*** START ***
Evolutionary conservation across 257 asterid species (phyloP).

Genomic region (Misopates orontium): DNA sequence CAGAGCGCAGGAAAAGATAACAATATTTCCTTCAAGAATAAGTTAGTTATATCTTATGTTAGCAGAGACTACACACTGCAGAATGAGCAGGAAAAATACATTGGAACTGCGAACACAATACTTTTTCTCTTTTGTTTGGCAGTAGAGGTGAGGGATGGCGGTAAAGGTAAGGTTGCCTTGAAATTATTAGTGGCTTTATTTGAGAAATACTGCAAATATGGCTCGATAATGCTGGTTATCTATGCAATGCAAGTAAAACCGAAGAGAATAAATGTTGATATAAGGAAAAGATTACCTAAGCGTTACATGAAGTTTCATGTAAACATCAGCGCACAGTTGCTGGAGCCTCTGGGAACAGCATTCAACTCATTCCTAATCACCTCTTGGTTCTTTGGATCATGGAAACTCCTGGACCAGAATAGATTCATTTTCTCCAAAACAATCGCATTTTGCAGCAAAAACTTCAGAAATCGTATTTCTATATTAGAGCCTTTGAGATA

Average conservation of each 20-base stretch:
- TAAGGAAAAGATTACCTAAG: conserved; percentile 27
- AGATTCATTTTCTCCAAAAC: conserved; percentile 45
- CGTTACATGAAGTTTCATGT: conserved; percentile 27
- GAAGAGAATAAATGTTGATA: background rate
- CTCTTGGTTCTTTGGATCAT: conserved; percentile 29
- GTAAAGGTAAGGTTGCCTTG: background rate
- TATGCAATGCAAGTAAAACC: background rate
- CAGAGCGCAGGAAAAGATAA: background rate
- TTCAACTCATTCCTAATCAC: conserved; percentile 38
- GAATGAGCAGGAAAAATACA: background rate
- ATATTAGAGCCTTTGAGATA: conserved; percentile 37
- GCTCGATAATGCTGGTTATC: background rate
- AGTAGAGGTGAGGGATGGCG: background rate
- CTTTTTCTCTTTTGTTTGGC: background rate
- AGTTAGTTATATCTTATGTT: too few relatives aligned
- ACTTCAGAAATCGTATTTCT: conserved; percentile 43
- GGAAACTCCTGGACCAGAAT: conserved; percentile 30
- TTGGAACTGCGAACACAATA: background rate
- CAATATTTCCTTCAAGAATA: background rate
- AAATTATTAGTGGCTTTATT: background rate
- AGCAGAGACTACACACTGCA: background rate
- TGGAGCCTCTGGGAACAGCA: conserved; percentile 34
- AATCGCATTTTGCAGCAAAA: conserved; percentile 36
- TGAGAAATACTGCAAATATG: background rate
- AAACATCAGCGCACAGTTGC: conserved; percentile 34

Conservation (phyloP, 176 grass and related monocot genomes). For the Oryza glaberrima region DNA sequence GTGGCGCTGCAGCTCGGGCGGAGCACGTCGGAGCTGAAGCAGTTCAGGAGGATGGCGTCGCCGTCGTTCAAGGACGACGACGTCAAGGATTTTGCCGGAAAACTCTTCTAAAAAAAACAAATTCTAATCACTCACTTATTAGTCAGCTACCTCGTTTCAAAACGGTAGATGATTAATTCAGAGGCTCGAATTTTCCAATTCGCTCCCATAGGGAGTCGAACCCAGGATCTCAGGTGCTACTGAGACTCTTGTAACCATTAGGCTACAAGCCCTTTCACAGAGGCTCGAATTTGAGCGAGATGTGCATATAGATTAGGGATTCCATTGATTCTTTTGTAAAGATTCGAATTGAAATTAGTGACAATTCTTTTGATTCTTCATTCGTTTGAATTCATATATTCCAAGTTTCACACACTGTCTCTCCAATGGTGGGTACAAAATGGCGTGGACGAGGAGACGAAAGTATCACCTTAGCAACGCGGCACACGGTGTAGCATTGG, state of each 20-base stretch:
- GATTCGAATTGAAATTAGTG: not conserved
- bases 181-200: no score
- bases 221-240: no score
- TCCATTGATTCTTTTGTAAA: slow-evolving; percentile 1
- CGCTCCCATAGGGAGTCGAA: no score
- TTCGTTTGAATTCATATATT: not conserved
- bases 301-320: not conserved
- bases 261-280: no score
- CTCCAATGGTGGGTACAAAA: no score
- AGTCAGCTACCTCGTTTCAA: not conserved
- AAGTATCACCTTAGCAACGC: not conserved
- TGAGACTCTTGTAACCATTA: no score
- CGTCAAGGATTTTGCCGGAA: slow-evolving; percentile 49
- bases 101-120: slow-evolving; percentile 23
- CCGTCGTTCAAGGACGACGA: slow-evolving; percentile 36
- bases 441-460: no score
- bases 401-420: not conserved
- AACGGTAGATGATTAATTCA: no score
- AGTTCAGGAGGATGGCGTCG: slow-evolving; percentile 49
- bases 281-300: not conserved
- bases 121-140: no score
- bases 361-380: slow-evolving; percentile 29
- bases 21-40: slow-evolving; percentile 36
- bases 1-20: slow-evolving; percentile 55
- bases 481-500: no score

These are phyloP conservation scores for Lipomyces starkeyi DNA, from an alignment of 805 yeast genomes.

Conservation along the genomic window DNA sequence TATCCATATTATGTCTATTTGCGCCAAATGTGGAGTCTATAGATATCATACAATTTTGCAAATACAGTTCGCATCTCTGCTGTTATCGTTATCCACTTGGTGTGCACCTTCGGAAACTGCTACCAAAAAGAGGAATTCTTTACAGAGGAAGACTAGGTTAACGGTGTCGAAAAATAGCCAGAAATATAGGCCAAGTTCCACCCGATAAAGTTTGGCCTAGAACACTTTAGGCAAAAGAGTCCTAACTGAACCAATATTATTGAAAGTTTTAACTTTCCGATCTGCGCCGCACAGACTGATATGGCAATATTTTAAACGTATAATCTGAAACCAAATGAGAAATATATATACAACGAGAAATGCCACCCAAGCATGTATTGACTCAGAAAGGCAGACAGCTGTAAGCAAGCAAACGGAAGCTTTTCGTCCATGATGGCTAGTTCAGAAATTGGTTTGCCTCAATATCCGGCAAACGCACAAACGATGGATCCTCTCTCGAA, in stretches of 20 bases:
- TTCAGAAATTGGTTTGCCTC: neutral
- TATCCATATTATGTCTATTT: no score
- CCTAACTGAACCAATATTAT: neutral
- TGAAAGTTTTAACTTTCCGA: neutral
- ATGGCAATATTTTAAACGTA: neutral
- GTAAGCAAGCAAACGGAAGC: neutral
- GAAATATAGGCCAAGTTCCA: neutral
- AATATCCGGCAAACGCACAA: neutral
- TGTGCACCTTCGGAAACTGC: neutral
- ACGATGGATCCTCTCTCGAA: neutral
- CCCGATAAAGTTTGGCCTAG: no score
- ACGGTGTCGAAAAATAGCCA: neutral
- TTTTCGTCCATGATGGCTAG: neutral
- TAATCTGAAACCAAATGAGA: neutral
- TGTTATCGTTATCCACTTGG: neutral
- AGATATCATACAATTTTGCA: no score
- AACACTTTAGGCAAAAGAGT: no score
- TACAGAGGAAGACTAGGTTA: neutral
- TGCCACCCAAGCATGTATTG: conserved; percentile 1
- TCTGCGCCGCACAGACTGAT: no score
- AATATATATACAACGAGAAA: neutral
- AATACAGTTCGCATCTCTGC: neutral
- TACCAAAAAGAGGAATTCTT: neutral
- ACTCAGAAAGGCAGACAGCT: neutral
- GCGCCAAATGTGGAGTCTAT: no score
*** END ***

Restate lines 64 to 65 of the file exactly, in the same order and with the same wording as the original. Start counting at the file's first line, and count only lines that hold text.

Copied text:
- AATATCCGGCAAACGCACAA: neutral
- TGTGCACCTTCGGAAACTGC: neutral